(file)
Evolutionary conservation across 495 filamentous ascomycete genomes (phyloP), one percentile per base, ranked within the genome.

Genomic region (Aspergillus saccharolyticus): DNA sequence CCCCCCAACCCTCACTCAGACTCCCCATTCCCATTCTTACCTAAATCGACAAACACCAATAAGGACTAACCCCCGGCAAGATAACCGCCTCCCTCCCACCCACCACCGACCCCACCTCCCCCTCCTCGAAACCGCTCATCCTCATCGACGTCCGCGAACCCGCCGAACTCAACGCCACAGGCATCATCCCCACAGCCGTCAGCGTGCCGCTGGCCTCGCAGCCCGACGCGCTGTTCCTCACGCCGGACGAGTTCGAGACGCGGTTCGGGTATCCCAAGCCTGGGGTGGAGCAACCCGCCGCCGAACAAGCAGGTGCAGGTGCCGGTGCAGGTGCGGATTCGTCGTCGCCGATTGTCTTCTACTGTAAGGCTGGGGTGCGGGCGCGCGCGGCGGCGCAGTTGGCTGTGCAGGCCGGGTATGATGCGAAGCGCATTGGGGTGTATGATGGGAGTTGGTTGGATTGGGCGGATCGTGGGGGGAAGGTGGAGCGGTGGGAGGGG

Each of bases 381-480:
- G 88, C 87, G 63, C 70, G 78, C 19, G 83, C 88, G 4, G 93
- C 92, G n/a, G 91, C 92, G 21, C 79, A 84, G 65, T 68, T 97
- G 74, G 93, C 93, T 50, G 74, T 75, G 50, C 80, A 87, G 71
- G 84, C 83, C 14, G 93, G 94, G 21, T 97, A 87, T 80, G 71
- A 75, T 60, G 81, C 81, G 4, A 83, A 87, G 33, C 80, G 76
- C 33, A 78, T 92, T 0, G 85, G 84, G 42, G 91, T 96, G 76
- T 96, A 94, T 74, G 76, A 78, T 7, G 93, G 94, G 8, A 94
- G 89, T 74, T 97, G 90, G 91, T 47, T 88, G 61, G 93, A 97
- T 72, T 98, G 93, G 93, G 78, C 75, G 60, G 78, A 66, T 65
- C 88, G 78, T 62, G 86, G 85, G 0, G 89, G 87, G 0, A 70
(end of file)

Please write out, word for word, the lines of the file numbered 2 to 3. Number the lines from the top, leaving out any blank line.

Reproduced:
Genomic region (Aspergillus saccharolyticus): DNA sequence CCCCCCAACCCTCACTCAGACTCCCCATTCCCATTCTTACCTAAATCGACAAACACCAATAAGGACTAACCCCCGGCAAGATAACCGCCTCCCTCCCACCCACCACCGACCCCACCTCCCCCTCCTCGAAACCGCTCATCCTCATCGACGTCCGCGAACCCGCCGAACTCAACGCCACAGGCATCATCCCCACAGCCGTCAGCGTGCCGCTGGCCTCGCAGCCCGACGCGCTGTTCCTCACGCCGGACGAGTTCGAGACGCGGTTCGGGTATCCCAAGCCTGGGGTGGAGCAACCCGCCGCCGAACAAGCAGGTGCAGGTGCCGGTGCAGGTGCGGATTCGTCGTCGCCGATTGTCTTCTACTGTAAGGCTGGGGTGCGGGCGCGCGCGGCGGCGCAGTTGGCTGTGCAGGCCGGGTATGATGCGAAGCGCATTGGGGTGTATGATGGGAGTTGGTTGGATTGGGCGGATCGTGGGGGGAAGGTGGAGCGGTGGGAGGGG

Each of bases 381-480: